Marianne Heder of Erda has traveled an unconventional path to get to where she is now — the owner of her own fitness boot camp business.
Marianne’s parents were exiled three years prior to her birth during the regime of Fidel Castro. Before he took power, her family owned the most prosperous egg farm in Cuba. That changed when Castro was elected.
Marianne said Castro tried to smother any suspicious activity and turned neighbors against each other by hiring spies to watch out for any rebellion. In the midst of this chaos, the Chavez family came to the conclusion that they must leave the country. Heder’s mother was permitted to leave with the children to take her son to receive an important heart surgery. Because she was supposed to return in three days, they left with nothing but the clothes on their backs. Soon after, Heder’s father was able to follow them to Florida. Marianne was born in Florida a few years later.
When she was three, her family moved to Puerto Rico. They had their own home, but life was far from easy. Her father worked a job as a hotel engineer that kept him away from the family most of the time.
“I grew up in Puerto Rico with parents that worked four jobs,” Heder said. “My mom was a schoolteacher during the day — a Catholic schoolteacher. Her work there paid for half of [the children’s] tuition.”
The quality of Puerto Rican public schools at that time was poor, and Mrs. Chavez wanted her children to get an education.
“She was a seamstress during the day, after school hours. She sewed evening gowns and wedding gowns for rich women in Puerto Rico,” Heder said, displaying her evident gratitude for her parents.
In particular, she said she admired them for finding ways to keep their family together even though her father lived on the other side of the island. Every weekend, the children and their mother would stay in a cabin on the property of the hotel where their father worked.
“We lived the most amazing life in a five-star hotel, eating whatever we wanted,” Heder said. “Then we’d go home and sleep in a house that had two bedrooms for eight kids and no dining room; we ate outside on the porch. We lived in poverty, but we attended private school and spent weekends in a five-star hotel.”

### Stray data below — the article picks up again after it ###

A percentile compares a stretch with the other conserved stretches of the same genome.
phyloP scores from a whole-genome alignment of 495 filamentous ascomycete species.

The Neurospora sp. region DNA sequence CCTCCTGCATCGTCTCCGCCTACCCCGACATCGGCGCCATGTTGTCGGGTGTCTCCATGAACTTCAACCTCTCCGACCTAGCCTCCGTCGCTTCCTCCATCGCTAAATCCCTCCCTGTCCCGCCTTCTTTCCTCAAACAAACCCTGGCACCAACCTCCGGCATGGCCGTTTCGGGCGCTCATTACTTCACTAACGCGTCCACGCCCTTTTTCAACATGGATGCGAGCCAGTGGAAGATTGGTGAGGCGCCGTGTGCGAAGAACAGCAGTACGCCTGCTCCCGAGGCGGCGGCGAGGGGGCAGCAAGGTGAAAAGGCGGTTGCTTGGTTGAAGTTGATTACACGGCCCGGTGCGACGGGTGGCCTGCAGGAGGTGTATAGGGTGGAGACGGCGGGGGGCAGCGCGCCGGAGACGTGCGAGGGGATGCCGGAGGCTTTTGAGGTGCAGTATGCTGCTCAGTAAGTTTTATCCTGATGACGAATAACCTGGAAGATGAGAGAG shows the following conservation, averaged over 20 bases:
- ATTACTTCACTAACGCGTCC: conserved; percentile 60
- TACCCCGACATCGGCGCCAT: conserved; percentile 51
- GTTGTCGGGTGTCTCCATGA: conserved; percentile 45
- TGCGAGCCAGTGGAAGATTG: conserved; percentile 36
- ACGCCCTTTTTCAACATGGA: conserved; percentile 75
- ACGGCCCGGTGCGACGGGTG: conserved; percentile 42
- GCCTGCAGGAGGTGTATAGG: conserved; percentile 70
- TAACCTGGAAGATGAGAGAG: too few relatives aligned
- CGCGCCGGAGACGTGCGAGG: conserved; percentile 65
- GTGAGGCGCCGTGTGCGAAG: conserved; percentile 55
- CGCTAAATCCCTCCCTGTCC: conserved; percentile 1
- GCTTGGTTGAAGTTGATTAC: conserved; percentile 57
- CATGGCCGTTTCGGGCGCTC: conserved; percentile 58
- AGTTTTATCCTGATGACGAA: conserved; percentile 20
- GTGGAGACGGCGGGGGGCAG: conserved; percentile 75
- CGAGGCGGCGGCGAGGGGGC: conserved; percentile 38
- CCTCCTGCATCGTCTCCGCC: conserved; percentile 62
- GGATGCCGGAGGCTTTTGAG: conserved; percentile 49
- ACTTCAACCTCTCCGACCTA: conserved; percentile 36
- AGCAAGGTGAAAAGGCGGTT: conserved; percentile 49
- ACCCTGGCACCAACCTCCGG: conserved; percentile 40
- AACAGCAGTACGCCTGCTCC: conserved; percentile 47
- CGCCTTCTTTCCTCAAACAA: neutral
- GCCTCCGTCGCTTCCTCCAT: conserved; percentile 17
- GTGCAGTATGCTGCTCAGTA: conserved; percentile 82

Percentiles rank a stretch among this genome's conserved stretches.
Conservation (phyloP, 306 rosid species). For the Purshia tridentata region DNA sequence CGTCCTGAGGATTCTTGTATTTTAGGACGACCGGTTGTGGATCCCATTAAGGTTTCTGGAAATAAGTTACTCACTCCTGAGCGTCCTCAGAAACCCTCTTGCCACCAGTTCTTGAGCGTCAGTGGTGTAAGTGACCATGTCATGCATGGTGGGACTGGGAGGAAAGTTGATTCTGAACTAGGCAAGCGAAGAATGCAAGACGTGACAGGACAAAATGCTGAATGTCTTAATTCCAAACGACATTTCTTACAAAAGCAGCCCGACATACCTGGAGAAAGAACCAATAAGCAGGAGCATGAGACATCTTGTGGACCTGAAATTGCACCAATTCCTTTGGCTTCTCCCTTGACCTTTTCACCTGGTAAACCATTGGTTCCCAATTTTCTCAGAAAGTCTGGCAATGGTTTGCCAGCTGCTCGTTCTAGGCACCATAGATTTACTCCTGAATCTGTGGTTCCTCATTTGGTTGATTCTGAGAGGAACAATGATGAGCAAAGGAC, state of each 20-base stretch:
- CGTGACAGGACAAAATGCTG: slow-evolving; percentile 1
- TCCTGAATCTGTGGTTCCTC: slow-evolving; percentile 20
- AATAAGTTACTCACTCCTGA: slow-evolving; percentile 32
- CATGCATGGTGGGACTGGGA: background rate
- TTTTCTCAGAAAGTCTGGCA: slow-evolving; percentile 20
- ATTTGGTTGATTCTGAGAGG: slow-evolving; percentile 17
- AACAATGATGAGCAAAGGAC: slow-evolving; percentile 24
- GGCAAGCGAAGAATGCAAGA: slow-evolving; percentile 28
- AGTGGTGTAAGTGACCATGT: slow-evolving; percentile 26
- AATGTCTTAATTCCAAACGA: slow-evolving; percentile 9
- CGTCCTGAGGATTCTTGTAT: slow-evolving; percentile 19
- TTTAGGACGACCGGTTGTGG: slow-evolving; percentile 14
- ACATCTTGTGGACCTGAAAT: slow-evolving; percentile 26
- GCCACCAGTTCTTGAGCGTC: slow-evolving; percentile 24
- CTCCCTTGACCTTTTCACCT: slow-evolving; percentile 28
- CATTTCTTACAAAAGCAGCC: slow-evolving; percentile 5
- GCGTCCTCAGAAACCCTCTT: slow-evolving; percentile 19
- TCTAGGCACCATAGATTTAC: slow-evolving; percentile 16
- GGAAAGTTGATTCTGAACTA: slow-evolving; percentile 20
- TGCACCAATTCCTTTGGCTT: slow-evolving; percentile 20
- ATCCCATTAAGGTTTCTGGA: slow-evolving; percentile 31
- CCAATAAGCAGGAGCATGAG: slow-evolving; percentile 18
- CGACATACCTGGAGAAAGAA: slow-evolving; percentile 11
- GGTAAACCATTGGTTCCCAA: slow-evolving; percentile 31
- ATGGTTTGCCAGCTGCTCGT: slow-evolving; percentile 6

The heavy workload of the Chavez parents and long hours that the children spent unattended began to affect the family. They seemed to always be stressed. Marianne credits the turnaround to the arrival of two Mormon missionaries one night when she was 11. Her father believed in the religion immediately, but her staunchly Catholic mother was at first wary. Nevertheless, a year and a half later, Heder, her parents and three of her seven siblings were baptized into the LDS Church.
A few years later, Marianne and her family went on a trip to Utah to visit her older sister, a student at BYU. It was the summer before Marianne’s senior year of high school and she was 17 years old. Her sister had just started dating a young man and suggested that Marianne go on a double date with his brother, Quinn. Her sister ended up getting in a fight with her boyfriend that night, but Quinn and Marianne decided to go on a date anyway.
“It was wonderful,” Marianne said. “We had a great time and I thought he was so cute, but I was a senior in high school. I was going back home.”
Quinn was not to be deterred, though. With Marianne back in Puerto Rico, he wrote her faithfully every week. Through letters they became close friends. Meanwhile, Marianne’s sister and Quinn’s brother got engaged. The entire Chavez family returned to Utah the next summer for their wedding. It was a happy reunion for the two pen pals, and Marianne started college at what is now Utah Valley University that fall, planning to casually date. That lasted for all of three months until Quinn proposed.
“After that, it was all over,” she said.
They were married the following summer, and the oldest of her seven children was born a year later. In the years to come, she had three more children and lived in Puerto Rico for five years before returning to Utah so that her children could go to American schools. It was while living in Utah that she adopted her two youngest children, Andrew and Danyelle.